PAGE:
Sleepy Hollow S01E08 Recap: "Necromancer"

Throughout the season there have been plenty of crazy twists, unpredictable turns, and inexplicable developments. This week's episode, "Necromancer", went full throttle providing a story line that was head scratching but delightfully entertaining.

The show's biggest asset is the fantiscism it employs to explain the unfathomable situations. This week began where last week ended - the Horseman is imprisoned in a fully lit cell built by Thomas Jefferson. The two witnesses plan to interview the Horseman and understand his motives. But how does one interrogate a body without a head? There's where the human escape valve Andy Brooks comes in.

Brooks is the eponymous "necromancer", which is in fact a real word. The definition from reads "a method of divination through alleged communication with the dead." John Cho's performance in the show is the glue holding the story line together. His appearances are rare - and in my opinion should be more frequent - but they connect the dots and set an ominous mood, something that can be lost in the show's silliness.

This week's Brooks performance was the best scene of the episode. We learn through Brooks that Crane isn't as flawless as he seems. The Horseman is actually Crane's best friend named, Abraham, who was engaged with Katrina before Crane stole her away from him. This revelation was shocking to say the least - not necessarily because of the melodrama of love but because the horseman's identity isn't what we'd expect.

"Sleepy Hollow" authorizes its creative license with reckless abandon - which is why the show is great. Every other rendition of the Headless Horseman depicts the character as a blood thirsty Hessian with a decapitation fetish. Giving the Horseman not only a completely different back story but a name makes the Horseman feel so more human. And what's more human than a story of betrayal?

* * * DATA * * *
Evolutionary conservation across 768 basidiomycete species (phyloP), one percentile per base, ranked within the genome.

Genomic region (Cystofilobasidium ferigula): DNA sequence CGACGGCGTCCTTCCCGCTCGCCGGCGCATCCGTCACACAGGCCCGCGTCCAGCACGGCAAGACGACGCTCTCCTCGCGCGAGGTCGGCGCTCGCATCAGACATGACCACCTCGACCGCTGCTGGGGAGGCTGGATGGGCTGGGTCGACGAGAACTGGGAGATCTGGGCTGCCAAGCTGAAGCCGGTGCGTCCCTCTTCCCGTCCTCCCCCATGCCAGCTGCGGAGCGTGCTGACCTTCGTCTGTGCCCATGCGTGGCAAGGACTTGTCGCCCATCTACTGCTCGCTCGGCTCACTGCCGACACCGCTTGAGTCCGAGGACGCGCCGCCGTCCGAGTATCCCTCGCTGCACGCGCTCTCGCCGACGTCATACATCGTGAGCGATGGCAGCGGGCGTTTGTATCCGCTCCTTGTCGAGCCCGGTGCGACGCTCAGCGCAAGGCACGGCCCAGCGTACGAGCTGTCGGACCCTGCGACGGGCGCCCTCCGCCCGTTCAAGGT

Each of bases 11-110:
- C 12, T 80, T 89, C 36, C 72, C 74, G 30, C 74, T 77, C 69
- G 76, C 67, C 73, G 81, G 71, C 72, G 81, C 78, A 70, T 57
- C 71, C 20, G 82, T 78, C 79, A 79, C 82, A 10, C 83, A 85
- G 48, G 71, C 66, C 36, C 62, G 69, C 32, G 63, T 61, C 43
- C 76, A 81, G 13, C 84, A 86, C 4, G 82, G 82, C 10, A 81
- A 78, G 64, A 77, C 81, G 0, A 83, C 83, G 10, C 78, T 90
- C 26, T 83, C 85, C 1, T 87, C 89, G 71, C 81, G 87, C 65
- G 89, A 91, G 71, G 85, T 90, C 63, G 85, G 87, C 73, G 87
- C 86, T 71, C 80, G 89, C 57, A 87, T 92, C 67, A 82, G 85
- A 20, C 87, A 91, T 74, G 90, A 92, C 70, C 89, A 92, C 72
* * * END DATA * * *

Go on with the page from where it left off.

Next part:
All of a sudden the blood drunk Horseman becomes, relatively, sympathetic (I'm not completely justifying his actions because Ichobad wasn't completely responsible for his death). Identifying the Horseman as Abraham was a bold move by the writers that could open up a lot of doors and should be commended.

Another interesting development in tonight's episode is the identity of Andy Brooks. While Abraham has a set plan and motive, Brooks is caught in a situation even more precarious than the two witnesses. Since he is quite literally the mouthpiece for the Horseman he is split in two between reality and fantasy. Brooks pleads with Crane and Abbie about the danger of using him and is the one who ultimately sets the Horseman free by summoning an enchantment.

Always the bridge, Brooks' role and involvement in the story becomes hazier with every episode. It will be entertaining to see how Brooks is used throughout the series and if he ultimately ends up on one side or the other.


  • The downside of this episode was the minor story line between Irving and Jenny. The two team up to stop the Hessians. There's something too fictitious about a woman going in and out of a mental hospital. Have to draw a line at some point and this is it.
  • Nice reversal between Crane and Abbie. Crane becomes flustered when the Horseman/Abraham/Brooks brings up Katrina while Abbie remains even keeled.
  • This week's "Welcome to the 21st Century" Moment: Crane is introduced to a fist bump.

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